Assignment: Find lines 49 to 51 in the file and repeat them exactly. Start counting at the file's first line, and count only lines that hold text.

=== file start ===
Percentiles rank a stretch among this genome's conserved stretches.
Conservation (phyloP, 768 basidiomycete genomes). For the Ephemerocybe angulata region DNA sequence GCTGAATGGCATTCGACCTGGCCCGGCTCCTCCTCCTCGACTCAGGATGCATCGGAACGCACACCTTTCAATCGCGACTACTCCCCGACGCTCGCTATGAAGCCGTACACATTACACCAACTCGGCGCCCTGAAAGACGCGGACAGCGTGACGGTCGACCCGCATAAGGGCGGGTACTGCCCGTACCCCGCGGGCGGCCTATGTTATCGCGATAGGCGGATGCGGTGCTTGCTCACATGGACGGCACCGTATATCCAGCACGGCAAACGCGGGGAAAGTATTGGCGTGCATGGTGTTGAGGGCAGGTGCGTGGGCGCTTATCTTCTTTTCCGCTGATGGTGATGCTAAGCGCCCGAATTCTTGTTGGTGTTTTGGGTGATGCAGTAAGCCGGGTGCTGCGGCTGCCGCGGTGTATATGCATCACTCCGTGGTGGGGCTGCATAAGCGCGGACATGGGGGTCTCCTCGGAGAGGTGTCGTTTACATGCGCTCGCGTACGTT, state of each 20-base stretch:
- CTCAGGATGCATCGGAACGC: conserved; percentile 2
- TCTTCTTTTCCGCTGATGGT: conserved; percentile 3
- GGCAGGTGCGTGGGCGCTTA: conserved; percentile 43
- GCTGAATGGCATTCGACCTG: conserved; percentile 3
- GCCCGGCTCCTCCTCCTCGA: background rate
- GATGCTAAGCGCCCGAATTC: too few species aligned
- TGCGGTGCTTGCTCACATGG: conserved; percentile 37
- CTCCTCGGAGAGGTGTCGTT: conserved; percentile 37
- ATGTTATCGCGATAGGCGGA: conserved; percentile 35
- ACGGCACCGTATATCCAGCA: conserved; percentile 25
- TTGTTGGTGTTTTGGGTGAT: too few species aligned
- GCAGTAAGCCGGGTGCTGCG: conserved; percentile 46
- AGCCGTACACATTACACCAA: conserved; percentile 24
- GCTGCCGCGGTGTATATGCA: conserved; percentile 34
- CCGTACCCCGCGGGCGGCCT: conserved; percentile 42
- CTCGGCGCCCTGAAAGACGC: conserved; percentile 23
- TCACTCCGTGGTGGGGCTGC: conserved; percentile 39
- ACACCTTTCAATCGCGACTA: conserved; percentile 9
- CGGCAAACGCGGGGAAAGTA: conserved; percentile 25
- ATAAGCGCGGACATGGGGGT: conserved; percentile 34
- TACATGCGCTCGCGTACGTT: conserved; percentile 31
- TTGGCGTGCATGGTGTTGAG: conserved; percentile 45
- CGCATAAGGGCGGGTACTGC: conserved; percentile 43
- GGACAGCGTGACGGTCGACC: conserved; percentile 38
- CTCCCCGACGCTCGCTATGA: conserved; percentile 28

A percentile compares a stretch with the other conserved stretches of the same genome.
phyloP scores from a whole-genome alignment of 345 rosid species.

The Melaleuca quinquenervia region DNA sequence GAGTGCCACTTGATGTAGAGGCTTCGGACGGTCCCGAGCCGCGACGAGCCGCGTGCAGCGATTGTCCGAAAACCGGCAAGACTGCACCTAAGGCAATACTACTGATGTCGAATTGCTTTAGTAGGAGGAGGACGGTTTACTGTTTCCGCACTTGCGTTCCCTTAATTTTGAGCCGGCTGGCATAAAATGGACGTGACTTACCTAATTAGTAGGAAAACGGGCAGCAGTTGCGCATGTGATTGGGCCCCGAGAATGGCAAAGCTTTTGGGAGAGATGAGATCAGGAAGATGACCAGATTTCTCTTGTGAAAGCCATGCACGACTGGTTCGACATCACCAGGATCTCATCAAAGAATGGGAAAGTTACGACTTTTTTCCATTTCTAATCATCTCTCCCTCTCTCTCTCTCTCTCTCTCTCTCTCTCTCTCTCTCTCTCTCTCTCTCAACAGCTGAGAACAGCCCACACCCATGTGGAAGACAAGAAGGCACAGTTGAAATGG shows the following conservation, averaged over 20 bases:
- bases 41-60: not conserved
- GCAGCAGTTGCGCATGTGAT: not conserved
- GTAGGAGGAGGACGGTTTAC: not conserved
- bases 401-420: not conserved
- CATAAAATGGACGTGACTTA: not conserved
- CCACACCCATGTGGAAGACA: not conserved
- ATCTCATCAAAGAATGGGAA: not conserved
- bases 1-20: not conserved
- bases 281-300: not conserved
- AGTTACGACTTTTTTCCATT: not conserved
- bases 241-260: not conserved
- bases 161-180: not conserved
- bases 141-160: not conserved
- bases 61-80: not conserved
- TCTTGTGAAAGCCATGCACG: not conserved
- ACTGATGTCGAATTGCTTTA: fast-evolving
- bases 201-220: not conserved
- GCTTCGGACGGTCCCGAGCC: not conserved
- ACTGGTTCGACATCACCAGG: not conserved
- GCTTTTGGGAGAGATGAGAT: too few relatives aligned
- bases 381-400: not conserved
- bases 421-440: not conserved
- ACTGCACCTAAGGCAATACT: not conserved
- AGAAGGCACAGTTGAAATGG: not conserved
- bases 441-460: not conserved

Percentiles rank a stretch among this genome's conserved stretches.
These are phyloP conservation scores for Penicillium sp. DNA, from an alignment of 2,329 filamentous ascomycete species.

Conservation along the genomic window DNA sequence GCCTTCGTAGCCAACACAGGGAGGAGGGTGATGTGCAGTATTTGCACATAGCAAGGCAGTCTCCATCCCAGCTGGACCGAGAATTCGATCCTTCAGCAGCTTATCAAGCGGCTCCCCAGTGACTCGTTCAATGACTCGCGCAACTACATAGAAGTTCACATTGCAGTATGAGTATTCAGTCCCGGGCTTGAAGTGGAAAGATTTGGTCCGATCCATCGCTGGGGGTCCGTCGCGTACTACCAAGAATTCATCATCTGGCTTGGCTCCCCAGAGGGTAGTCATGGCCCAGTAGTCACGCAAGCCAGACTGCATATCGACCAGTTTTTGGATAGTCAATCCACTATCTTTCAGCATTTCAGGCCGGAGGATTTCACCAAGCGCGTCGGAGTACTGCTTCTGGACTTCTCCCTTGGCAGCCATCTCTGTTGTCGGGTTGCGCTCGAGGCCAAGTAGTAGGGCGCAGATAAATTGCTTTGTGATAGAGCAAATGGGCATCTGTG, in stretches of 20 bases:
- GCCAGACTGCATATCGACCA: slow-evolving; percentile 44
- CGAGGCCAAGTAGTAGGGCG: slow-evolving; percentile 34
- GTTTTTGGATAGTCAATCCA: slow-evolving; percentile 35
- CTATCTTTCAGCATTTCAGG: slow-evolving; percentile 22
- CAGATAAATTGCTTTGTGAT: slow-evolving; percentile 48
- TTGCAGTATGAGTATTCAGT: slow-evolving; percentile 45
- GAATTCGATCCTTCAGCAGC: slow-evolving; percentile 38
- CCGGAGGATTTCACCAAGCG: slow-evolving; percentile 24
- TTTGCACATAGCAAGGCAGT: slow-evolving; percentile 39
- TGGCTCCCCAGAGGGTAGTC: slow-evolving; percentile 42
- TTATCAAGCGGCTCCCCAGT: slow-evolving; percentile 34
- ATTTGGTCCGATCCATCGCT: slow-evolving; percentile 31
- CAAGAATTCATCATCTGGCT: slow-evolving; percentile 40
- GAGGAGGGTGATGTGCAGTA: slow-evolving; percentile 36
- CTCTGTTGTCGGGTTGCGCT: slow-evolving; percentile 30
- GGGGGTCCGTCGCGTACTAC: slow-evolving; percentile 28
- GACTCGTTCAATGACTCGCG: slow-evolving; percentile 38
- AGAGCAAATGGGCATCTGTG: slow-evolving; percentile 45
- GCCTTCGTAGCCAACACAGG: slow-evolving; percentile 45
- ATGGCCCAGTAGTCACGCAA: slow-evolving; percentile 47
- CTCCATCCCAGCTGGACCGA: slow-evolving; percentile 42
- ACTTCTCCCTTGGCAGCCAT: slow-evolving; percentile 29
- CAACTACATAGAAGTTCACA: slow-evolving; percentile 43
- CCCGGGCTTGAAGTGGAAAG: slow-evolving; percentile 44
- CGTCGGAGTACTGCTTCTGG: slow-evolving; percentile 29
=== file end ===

- ACTGGTTCGACATCACCAGG: not conserved
- GCTTTTGGGAGAGATGAGAT: too few relatives aligned
- bases 381-400: not conserved